- Most importantly, passwords can be secure if used in the right way. In this case, the “right way” involves users using long, unique and randomly generated passwords for each application and that the application stores passwords hashed with a strong algorithm like bcrypt, scrypt or pbkdf2.
So, let us compare Steve Gibson’s SQRL scheme against the golden standard of password authentication. Long, unique and randomly generated passwords hashed with bcrypt, scrypt or pbkdf2 in addition to a one time password generated using the HOTP or TOTP algorithms.
(I am going to be borrowing heavily from the answers to the original Information Security Stack Exchange answer since many excellent points have already been made.)
Authentication and identification is combined
No annoying account creation: Suppose you wish to simply comment on a blog posting. Rather than going through the annoying process of “creating an account” to uniquely identify yourself to a new website (which such websites know causes them to lose valuable feedback traffic), you can login using your SQRL identity. If the site hasn’t encountered your SQRL ID before, it might prompt you for a “handle name” to use for your postings. But either way, you immediately have an absolutely secure and unique identity on that system where no one can possibly impersonate you, and any time you ever return, you will be immediately and uniquely known. No account, no usernames or passwords. Nothing to remember or to forget. Your SQRL identity eliminates all of that.
What Gibson describes as an advantage to his scheme I consider a huge weakness. Consider a traditional username/password authentication process. What happens when my password gets compromised? I simply request for a password reset through another (hopefully still secure) medium such as my email address. This is impossible with Gibson’s scheme. If my SQRL master key gets compromised, there is absolutely no way for the application to verify my identity through another medium. Sure, the application could associate my SQRL key with a particular email address or similar, but that would defeat one of the supposed advantages of the SQRL scheme in the first place.
Single point of failure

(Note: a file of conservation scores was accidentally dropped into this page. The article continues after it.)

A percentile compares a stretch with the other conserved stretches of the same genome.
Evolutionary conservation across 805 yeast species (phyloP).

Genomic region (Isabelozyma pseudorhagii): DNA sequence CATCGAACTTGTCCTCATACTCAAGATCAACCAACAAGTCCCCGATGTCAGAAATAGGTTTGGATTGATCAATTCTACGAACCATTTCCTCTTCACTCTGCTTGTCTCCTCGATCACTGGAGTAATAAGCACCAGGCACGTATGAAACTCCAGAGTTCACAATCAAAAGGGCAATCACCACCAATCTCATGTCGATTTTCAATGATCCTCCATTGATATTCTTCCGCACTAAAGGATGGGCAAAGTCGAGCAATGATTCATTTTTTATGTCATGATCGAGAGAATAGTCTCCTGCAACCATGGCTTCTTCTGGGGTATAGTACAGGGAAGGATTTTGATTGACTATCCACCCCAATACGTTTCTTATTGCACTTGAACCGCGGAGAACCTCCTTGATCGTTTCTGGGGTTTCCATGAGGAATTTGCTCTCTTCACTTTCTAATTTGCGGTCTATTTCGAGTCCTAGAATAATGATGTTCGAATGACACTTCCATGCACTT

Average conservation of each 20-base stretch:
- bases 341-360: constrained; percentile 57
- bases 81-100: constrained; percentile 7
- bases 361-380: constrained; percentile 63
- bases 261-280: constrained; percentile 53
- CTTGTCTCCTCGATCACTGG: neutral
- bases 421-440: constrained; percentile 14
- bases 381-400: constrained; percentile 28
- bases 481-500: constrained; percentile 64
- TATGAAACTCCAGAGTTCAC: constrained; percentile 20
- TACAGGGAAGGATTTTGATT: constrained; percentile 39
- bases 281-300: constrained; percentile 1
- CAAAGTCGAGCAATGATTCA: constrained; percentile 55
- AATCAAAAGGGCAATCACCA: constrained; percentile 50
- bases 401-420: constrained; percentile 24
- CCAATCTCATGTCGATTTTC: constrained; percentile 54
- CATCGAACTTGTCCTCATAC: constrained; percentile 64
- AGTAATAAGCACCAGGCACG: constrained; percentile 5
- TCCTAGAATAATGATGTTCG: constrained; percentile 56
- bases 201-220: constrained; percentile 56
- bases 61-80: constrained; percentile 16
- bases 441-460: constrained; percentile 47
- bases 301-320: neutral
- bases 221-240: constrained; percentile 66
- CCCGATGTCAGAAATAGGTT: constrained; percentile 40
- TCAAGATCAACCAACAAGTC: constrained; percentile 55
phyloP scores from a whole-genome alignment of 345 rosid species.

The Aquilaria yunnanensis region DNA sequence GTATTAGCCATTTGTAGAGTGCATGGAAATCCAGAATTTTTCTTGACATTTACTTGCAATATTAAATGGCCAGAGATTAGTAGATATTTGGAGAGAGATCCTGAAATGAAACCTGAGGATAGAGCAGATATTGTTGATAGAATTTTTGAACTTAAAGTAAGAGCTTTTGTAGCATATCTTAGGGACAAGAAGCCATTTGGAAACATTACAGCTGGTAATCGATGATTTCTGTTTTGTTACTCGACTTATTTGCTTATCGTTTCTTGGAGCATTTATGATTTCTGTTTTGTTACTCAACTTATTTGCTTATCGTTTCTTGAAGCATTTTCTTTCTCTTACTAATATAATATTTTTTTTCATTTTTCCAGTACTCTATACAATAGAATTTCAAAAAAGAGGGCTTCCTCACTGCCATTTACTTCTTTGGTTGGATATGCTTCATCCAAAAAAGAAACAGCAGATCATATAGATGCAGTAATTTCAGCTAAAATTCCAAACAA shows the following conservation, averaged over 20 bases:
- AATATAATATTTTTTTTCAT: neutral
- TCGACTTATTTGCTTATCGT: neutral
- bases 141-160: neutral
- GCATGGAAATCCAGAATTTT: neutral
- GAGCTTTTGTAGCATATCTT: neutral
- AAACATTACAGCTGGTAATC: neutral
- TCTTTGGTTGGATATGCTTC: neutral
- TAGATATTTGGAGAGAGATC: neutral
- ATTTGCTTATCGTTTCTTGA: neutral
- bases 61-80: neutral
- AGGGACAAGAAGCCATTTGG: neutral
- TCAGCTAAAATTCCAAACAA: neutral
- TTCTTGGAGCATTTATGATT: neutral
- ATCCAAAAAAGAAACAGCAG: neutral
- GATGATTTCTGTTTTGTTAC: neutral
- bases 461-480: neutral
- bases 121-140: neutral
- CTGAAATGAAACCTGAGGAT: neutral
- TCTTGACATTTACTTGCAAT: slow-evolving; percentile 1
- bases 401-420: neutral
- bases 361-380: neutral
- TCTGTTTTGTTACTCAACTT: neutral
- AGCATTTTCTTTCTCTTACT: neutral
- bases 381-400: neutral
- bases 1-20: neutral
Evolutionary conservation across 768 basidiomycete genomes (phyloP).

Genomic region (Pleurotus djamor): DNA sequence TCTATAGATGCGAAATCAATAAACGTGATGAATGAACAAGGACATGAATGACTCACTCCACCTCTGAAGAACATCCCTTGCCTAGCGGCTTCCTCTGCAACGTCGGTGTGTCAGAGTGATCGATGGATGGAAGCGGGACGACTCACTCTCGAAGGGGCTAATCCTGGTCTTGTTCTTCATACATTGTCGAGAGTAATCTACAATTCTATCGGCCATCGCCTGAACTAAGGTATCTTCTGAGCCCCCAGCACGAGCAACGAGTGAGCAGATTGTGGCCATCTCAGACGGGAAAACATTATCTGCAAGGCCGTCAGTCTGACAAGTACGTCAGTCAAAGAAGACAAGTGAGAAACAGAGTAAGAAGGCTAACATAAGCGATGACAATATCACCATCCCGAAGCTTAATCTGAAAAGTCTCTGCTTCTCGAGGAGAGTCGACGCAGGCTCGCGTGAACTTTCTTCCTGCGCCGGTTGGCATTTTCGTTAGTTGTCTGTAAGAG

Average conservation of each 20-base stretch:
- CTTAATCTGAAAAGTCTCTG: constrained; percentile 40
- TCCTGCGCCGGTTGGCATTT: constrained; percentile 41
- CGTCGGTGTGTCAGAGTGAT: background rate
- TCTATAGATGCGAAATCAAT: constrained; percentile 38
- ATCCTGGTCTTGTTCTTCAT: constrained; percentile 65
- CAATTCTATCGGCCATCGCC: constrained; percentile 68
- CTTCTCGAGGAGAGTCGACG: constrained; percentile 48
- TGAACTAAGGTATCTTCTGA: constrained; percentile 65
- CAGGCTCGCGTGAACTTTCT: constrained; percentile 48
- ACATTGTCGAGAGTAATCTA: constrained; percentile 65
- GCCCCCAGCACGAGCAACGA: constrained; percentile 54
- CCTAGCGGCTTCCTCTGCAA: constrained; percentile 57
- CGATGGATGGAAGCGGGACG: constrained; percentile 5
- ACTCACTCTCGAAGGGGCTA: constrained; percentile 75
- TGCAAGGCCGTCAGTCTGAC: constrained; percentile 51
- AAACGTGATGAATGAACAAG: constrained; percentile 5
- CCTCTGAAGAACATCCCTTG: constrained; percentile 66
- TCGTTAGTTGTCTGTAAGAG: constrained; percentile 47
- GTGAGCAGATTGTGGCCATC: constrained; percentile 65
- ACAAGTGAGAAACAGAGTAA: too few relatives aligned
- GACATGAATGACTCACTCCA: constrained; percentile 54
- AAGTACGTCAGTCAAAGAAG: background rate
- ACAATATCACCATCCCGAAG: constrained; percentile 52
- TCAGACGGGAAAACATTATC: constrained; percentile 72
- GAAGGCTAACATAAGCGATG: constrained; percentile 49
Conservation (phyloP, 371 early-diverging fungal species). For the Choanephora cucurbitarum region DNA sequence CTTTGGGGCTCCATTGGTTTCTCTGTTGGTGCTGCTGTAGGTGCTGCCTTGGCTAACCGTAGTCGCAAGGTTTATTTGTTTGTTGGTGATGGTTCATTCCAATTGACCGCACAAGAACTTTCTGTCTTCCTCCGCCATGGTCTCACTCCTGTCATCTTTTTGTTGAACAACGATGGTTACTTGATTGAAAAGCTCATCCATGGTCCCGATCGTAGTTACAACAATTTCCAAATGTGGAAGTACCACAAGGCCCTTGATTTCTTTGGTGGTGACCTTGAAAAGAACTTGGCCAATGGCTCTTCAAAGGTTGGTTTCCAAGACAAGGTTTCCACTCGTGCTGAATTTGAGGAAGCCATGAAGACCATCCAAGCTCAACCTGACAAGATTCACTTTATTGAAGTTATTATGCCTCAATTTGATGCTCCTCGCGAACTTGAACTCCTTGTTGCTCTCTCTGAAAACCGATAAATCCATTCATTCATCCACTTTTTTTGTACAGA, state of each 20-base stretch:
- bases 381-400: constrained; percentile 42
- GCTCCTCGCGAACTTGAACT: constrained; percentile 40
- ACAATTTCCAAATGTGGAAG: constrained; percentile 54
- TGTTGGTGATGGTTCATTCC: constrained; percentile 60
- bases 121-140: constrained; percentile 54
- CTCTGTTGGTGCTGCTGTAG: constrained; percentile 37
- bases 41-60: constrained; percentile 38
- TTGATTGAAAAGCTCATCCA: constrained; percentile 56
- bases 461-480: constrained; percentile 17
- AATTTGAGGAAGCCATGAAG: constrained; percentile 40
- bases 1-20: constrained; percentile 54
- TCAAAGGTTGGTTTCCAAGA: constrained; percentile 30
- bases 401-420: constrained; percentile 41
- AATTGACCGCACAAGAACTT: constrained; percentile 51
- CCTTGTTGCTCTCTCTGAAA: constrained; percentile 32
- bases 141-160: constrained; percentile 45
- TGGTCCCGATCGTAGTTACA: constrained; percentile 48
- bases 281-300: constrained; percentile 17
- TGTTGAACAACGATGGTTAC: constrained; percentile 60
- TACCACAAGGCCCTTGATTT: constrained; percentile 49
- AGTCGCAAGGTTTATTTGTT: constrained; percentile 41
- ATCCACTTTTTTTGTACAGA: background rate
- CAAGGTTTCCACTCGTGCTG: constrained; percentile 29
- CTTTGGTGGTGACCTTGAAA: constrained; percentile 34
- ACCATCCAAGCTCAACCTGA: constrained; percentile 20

The proposed SQRL scheme derives all application specific keys from a single master key. This essentially provides a single juicy target for attackers to go after. Remember how Mat Honan got his online life ruined due to interconnected accounts? Imagine that but with all your online identities. All your identities are belong to us.
So how is this master key to your online life stored? On a smartphone. Not exactly the safest of places what with all the malware out there targetting iOS or Android devices. You have bigger problems if you are using Windows Phone or Blackberry. 😉
People also have the tendency to misplace their smartphones. When combined with the previous point of no other means to identify yourself to the application, this would be a very good way of locking yourself out of your “house”
Not exactly very reassuring.
Social Engineering attacks
@tylerl has a very good point about this in his answer. I don’t see a way for me to write it in a clearer way to I will quote him verbatim.
So, for example, a phishing site can display an authentic login QR code which logs in the attacker instead of the user. Gibson is confident that users will see the name of the bank or store or site on the phone app during authentication and will therefore exercise sufficient vigilance to thwart attacks. History suggests this unlikely, and the more reasonable expectation is that seeing the correct name on the app will falsely reassure the user into thinking that the site is legitimate because it was able to trigger the familiar login request on the phone. The caution already beaten in to the heads of users regarding password security does not necessarily translate to new authentication techniques like this one, which is what makes this app likely inherently less resistant to social engineering.
The three major flaws I have pointed out is definitely enough to kill SQRL’s viability as a replacement for password authentication. The scheme not only fails to offer any benefits over conventional methods such as storing passwords in a password manager, it has several major flaws that Gibson fails to address in a satisfactory manner.
This blog post has been cross-posted on http://www.infosecstudent.com/2013/10/debunking-sqrl/
Question of the Week #1
How does changing your password every 90 days increase security? As selected by @HendrikBrummermann this has been one of our more popular posts, with discussion on the reasons for password expiration: